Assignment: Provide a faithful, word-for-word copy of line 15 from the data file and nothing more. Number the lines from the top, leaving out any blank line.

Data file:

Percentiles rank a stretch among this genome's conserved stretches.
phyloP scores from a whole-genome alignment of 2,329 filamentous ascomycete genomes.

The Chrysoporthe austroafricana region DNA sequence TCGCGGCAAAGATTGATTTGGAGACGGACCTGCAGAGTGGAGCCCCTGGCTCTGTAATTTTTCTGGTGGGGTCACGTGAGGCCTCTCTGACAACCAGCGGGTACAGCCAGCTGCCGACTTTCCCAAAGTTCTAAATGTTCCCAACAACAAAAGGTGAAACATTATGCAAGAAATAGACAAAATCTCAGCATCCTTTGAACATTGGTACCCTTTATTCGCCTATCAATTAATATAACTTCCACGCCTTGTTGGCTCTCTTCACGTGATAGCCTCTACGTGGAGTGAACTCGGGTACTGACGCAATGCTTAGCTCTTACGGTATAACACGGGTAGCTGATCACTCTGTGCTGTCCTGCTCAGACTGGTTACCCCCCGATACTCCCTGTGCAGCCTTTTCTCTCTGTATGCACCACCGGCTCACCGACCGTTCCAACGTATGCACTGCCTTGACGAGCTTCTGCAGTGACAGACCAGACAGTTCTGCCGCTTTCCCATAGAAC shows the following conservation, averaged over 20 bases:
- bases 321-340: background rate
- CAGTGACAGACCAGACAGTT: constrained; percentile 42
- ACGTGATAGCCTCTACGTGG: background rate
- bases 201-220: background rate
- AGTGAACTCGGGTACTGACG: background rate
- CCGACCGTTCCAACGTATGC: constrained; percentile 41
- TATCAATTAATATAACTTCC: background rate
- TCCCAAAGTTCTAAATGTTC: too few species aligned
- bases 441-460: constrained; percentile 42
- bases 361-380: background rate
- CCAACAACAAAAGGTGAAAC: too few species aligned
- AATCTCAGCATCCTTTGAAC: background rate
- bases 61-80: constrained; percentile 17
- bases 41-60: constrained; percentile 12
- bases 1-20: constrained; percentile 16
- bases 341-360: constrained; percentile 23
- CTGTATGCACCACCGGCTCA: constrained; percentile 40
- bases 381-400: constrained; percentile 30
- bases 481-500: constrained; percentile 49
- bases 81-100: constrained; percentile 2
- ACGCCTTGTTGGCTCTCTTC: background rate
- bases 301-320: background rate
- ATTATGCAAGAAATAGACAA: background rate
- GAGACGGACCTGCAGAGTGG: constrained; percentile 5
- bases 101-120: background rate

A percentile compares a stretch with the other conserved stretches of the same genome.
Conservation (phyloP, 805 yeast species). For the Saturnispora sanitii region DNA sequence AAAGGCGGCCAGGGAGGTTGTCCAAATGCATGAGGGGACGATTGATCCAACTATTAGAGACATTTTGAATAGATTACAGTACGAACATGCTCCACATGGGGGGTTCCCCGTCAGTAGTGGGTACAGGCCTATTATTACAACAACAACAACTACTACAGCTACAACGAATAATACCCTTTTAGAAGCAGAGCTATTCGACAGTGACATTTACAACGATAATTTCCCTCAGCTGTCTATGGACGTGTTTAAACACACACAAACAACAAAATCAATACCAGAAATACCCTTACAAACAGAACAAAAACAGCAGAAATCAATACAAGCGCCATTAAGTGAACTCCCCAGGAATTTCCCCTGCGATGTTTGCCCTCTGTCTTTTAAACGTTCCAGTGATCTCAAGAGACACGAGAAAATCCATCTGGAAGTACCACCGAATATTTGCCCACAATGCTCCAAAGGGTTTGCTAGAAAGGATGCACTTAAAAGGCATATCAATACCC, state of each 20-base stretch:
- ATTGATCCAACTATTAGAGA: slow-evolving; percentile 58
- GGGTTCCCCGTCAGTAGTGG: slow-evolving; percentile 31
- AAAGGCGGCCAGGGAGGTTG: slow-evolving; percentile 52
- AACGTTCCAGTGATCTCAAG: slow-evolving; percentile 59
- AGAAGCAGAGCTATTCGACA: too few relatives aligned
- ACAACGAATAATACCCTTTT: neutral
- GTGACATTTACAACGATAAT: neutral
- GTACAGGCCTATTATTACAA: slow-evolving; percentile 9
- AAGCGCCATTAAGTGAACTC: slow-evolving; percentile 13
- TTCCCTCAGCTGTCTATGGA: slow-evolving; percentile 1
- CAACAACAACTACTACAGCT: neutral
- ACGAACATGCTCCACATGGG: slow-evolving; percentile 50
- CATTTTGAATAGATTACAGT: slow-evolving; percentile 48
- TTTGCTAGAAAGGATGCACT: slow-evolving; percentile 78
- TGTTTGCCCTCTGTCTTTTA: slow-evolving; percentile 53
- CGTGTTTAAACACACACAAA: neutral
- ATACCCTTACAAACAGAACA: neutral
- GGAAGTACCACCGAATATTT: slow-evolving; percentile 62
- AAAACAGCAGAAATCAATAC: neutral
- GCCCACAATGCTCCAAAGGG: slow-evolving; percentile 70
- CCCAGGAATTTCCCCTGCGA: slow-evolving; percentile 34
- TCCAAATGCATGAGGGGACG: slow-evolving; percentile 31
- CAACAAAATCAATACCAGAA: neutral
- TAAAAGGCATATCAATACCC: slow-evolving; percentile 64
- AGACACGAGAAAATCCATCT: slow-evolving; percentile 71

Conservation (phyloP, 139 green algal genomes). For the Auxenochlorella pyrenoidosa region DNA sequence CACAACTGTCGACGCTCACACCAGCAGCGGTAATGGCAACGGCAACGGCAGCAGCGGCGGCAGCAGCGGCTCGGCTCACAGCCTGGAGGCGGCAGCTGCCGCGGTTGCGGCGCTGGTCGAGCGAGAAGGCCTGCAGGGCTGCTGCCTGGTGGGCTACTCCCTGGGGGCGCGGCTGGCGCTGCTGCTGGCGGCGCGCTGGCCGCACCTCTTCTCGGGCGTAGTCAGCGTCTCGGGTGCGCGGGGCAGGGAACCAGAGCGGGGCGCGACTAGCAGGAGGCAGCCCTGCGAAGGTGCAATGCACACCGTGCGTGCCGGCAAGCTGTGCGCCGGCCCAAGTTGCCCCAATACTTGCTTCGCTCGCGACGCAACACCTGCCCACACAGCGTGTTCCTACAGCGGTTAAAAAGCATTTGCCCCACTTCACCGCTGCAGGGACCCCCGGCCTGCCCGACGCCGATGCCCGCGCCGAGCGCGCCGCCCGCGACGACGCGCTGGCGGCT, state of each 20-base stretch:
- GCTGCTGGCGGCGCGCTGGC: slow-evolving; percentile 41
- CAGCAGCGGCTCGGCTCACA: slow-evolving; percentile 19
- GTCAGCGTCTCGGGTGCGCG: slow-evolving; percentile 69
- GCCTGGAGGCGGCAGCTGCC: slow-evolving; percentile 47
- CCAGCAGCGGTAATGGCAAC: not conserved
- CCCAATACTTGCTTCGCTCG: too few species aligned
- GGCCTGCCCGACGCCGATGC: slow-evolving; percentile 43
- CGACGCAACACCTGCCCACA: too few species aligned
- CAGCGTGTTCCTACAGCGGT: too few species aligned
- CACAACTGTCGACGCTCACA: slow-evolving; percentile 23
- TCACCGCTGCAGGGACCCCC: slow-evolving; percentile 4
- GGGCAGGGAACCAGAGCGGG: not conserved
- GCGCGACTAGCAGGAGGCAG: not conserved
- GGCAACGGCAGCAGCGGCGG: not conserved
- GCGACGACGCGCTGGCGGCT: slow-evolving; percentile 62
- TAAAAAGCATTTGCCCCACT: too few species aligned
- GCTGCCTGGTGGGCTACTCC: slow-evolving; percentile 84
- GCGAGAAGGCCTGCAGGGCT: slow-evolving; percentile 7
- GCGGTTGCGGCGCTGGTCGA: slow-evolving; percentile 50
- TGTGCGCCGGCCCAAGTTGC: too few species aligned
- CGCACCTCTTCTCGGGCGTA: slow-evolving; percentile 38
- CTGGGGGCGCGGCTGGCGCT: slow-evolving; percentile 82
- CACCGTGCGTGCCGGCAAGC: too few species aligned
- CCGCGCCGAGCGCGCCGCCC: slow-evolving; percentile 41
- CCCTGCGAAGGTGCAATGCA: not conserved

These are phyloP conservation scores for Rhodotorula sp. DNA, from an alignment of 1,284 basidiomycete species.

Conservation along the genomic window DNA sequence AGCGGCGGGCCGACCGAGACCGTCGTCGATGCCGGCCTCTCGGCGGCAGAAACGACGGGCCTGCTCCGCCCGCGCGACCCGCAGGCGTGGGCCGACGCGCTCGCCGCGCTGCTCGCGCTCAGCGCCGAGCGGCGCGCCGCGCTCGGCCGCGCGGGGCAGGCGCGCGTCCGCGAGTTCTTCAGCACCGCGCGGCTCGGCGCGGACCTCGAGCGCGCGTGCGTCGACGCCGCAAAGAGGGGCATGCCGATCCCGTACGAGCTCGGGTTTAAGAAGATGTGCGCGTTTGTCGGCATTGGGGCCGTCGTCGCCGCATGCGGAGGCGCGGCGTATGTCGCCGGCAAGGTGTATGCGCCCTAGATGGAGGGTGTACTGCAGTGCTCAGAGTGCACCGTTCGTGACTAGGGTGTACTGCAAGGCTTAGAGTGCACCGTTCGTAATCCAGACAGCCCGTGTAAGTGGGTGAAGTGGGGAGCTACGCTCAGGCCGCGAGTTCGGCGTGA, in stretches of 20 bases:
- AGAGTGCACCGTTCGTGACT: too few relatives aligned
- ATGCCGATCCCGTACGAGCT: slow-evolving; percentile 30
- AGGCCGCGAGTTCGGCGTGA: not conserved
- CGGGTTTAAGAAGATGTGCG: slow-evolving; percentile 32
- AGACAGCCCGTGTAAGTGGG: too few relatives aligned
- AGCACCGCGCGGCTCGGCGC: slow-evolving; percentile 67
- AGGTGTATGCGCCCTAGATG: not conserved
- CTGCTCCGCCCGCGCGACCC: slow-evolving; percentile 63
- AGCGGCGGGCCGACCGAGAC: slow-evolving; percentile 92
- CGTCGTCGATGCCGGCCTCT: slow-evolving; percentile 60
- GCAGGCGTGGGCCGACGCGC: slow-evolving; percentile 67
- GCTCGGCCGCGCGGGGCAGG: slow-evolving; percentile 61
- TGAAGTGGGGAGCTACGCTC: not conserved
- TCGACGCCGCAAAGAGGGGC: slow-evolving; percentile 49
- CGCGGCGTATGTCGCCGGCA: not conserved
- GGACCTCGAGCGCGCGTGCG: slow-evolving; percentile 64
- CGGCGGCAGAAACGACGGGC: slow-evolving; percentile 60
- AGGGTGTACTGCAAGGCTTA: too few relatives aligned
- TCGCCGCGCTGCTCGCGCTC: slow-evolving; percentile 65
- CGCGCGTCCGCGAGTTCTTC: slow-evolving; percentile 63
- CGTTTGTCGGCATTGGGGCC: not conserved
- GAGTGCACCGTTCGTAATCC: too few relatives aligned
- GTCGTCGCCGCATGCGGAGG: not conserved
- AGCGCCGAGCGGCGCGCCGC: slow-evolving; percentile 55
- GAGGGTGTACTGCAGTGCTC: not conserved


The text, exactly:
- AATCTCAGCATCCTTTGAAC: background rate